Created over 5.4 million DKK income for farmers

Our impact calculations

Each GRIM box gives you a delicious variety of climate-friendly fruit and veggies to substitute part of the fresh produce you would buy in the supermarket.
1kg GRIM food saves 0,4kg CO2e

Agriculture harms the planet by emitting different kinds of greenhouse gasses that have global warming potential. Food production accounts for over a quarter of global greenhouse gas emissions and has been named the single largest threat to planetary health. 

For this report, we collect these gasses under the common denominator CO2 equivalents (short, CO2e). We look at how much CO2e similar food categories emit to compare it to what we’ve had in your GRIM boxes throughout the year. This way, we can calculate how much CO2e on average each kg of GRIM fruits and vegetables emits, which helps us determine how much CO2e each GRIM box saves the planet. 

The produce in your box is categorised into salad & root veggies, kale & cabbage and Nordic & exotic fruit. We use categorisation because there is a significant difference in the climate impact of different kinds of produce. Read the full report including the exact CO2e calculations here. 


Dark smoke hanging over a lone tree
1kg GRIM food saves 177L freshwater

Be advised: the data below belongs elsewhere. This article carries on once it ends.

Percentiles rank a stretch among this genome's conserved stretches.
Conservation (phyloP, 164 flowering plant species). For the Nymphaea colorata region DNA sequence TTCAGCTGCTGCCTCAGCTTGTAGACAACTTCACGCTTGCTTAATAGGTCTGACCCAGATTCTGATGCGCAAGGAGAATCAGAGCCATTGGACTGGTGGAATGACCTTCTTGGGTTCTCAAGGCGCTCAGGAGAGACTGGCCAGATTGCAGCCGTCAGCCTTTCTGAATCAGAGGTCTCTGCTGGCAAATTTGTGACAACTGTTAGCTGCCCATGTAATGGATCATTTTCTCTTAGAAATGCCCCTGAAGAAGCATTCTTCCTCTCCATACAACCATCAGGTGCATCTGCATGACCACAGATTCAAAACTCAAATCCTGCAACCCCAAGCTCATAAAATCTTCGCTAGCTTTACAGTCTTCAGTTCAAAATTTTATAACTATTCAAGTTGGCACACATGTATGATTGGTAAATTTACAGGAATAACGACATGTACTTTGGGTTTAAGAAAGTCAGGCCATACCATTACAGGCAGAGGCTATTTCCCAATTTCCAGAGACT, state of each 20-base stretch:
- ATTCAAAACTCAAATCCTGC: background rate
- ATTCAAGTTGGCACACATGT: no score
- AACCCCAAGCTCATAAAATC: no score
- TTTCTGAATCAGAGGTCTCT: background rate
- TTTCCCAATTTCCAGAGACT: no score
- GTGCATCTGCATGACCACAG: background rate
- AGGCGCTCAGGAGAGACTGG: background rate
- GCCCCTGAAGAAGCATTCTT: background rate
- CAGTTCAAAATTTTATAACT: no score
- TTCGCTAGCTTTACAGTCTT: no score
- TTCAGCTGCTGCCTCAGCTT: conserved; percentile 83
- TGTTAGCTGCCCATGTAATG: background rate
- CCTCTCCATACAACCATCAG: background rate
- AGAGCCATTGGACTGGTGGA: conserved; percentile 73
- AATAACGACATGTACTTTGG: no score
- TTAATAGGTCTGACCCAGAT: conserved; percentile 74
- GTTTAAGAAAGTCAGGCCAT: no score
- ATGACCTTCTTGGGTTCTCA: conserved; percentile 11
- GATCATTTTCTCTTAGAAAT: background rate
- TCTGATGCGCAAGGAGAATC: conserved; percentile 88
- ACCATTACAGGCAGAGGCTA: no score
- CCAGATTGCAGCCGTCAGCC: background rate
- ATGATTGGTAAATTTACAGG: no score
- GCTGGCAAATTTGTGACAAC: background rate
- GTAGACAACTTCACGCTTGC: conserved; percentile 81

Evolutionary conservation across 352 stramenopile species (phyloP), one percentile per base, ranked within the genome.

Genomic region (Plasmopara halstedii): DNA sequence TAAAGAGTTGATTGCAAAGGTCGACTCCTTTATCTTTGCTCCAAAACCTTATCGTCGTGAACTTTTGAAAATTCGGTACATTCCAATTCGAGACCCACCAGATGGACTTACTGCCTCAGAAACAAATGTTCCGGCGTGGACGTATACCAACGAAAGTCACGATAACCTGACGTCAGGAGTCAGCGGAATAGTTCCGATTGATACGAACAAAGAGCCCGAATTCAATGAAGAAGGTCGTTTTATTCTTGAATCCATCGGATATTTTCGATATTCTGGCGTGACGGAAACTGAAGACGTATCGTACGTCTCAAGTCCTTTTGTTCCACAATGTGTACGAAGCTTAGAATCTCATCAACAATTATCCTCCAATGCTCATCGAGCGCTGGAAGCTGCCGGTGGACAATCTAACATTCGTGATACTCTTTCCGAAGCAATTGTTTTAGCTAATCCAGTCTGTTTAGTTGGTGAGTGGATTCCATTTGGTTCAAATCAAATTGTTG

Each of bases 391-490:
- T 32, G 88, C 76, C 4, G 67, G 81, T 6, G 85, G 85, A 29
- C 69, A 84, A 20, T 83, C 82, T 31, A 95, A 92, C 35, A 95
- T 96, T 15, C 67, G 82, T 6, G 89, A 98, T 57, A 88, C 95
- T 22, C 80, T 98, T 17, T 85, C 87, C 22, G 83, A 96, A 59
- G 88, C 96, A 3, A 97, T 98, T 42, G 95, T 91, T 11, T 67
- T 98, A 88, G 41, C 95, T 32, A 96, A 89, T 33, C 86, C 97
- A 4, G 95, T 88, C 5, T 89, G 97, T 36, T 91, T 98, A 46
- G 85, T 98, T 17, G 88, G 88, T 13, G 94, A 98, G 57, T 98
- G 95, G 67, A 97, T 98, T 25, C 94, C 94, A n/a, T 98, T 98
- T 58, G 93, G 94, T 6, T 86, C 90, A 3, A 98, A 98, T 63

70% of global freshwater withdrawals are taken from ground or surface water sources, such as rivers or lakes and used for agriculture. The risk of water scarcity is now a common concern around the globe. Food we don’t eat wastes 18% of all freshwater resources. 

By looking at data of how much freshwater withdrawals each different food category consumes, we can calculate how many litres of freshwater each kg of GRIM fruit and vegetables, and therefore each GRIM box saves per year. The  full report including the exact calculations on freshwater usage is available here.


Rushing waves of freshwater
1kg GRIM food saves 1.18m2 land

Half of the world’s habitable land is used for growing food. Around 25% of the world’s arable land is currently occupied to produce food that is ultimately never consumed. At the same time, the expansion of agriculture is transforming habitats. Of the 28,000 species evaluated to be threatened with extinction on the IUCN Red List, agriculture is listed as a threat for 24,000 of them.